Now, during the day phase, the wolf does what he can to convince the villagers that he's not the wolf. Obviously, no one wants anyone else to think she's the wolf, innocent or not. In this most basic case, it's almost entirely a game of social dynamics, where you're either trying to lie convincingly or trying to find the liar. This can be fun, but it gets so much better.

Here's the first variation I played.

  1. Start with five people and five cards. The cards can be from a poker deck or something else, provided one card signifies "werewolf", one "doctor", one "hunter", one "villager", and one "narrator". Each player looks at her card and keeps it secret, with the exception of the narrator, who reveals herself as such.
  2. Upon the narrator's instruction, the other four players close their eyes. They all begin to tap their legs, making noise so no one can identify who is taking non-verbal actions by sound. The narrator says, "Doctor, wake up." The player with the doctor card opens her eyes. The narrator asks her, "Who do you want to protect?" The doctor points to a player who is not the narrator, and the narrator takes note of this. The narrator says, "Doctor, go back to sleep," and the doctor closes her eyes. The narrator says, "Werewolf, wake up." The werewolf opens her eyes. The doctor asks her who she wants to kill, and she points at a player who isn't the narrator. The narrator takes note and tells the werewolf to go back to sleep. The narrator has the hunter wake up, asks who she thinks the werewolf is, takes note, and has her go back to sleep. Then the narrator says, "Good morning villagers!" and everyone opens their eyes (and stops tapping).
  3. If the doctor protected the same person the werewolf tried to kill, and the hunter failed to discover the werewolf, the narrator says, "No one died." If the doctor protected a different person than the werewolf tried to kill, the narrator says, "[Name of player] died." If the hunter discovered the werewolf, the village kills the werewolf and villagers still alive win. If the hunter failed to discover the werewolf and a non-werewolf character died, the dead player reveals her card to the other players. (Perhaps the villagers notice she's not at town council, go investigate at her house, discover she's dead, and learn her true identity by examining her belongings.)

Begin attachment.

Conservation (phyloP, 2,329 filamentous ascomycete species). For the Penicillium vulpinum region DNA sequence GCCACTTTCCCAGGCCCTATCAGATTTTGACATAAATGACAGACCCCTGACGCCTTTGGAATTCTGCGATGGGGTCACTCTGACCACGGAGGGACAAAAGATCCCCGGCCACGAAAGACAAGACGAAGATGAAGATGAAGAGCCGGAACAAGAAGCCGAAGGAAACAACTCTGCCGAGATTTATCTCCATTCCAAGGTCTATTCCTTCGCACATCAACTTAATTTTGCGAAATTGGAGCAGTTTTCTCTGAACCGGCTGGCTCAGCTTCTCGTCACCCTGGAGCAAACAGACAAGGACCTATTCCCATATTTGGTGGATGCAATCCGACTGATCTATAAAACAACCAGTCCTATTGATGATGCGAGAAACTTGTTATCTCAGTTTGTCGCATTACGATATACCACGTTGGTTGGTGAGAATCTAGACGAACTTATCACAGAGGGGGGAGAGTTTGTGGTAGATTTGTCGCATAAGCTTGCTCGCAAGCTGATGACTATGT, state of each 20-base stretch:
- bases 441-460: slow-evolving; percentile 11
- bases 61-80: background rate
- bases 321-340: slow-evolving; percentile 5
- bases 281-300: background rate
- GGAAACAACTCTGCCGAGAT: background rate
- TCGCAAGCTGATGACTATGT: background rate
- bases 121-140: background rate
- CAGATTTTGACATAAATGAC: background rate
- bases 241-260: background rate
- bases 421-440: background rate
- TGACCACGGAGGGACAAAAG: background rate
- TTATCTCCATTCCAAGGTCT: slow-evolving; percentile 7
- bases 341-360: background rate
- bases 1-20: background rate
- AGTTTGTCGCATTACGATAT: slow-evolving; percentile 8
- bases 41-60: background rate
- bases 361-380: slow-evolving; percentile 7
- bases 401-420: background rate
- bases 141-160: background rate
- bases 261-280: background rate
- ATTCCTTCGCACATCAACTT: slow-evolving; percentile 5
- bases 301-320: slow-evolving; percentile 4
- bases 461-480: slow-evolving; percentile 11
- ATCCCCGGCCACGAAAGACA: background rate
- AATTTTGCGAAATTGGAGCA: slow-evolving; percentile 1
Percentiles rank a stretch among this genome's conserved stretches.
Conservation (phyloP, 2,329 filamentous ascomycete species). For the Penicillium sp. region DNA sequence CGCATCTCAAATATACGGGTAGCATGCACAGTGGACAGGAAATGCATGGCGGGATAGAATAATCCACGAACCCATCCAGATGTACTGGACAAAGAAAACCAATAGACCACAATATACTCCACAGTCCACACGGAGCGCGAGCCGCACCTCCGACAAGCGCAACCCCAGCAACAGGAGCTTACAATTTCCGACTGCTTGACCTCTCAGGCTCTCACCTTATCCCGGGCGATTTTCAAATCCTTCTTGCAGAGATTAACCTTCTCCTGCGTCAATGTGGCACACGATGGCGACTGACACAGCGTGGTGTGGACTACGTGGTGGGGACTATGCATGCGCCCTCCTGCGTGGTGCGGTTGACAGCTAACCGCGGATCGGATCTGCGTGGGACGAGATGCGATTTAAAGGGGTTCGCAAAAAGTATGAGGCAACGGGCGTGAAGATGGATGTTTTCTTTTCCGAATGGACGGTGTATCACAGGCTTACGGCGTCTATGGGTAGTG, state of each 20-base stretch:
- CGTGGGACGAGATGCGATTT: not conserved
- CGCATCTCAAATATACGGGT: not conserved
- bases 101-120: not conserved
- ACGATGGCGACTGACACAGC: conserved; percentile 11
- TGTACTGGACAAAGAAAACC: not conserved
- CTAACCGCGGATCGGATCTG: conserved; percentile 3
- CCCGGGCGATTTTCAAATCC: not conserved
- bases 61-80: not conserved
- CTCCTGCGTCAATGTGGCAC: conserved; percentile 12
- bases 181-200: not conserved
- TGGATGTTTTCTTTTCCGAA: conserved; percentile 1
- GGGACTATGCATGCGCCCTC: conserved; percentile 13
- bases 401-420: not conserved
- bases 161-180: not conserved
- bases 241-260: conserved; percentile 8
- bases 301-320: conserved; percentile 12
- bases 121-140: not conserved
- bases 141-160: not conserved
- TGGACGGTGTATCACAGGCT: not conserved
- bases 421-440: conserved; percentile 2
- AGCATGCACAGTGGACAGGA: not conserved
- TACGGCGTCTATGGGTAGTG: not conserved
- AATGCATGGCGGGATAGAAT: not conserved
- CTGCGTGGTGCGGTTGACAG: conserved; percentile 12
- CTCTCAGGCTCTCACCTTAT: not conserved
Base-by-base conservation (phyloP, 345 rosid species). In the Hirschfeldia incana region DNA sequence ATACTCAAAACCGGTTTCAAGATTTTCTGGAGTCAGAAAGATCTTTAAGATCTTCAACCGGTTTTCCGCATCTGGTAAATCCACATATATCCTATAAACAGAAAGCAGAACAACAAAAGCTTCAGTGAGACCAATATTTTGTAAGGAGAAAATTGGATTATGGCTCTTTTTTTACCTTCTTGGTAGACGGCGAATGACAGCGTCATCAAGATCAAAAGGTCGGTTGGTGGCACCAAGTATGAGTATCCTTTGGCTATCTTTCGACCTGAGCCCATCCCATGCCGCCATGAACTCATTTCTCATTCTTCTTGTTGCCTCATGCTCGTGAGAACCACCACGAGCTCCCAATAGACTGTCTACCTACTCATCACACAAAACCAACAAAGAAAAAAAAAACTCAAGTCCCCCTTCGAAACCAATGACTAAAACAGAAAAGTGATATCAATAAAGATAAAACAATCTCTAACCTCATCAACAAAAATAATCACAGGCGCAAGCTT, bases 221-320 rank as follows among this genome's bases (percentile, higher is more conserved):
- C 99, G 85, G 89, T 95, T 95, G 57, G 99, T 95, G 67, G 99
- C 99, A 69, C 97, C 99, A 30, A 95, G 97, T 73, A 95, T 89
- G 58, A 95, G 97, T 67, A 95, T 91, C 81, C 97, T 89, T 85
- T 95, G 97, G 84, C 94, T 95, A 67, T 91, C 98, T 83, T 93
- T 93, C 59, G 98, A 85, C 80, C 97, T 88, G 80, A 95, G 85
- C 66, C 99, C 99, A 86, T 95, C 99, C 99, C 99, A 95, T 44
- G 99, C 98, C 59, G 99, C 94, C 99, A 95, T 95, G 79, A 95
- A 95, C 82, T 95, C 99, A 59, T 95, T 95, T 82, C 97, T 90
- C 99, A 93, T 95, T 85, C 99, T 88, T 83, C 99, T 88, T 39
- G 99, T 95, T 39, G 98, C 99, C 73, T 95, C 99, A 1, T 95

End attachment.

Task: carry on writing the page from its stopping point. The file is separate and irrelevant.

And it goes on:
4. The remaining villagers must now vote. By majority vote, they can either wait another night (and risk losing someone to the wolf), or lynch the person they vote is the wolf. If they lynch the wrong person, that person does not reveal her card (perhaps the lynchings take place in the evening and everyone goes directly to bed afterward), and the game returns to night phase.
Now this gets really interesting really quickly. For the moment, I'll leave you to think about why, and I'll describe some interesting scenarios in the near future.

I like this variation even more: everything is as above, but if there are n players, use (n+2)-4 villager cards. 2 cards are discarded, and no one knows what they are. This means there's probably a werewolf, but only the narrator (and the wolf, if there is one) is completely certain. This might be a true witch hunt. Similarly, there might be a doctor, and there might be a hunter, but it's not a guarantee. Did no one die last night because the doctor protected the right person, or because there's no wolf? Is the person claiming to be the hunter really the hunter, or has the wolf figured out that there isn't a hunter so he can safely pretend to hunt? Maybe if we're confident there's no wolf, we should lynch no one and have the doctor protect herself tonight to be certain. But this can't be a perfect test, because if the wolf is sly she'll target the doctor to produce a false negative. Not to mention, perhaps there's no doctor at all!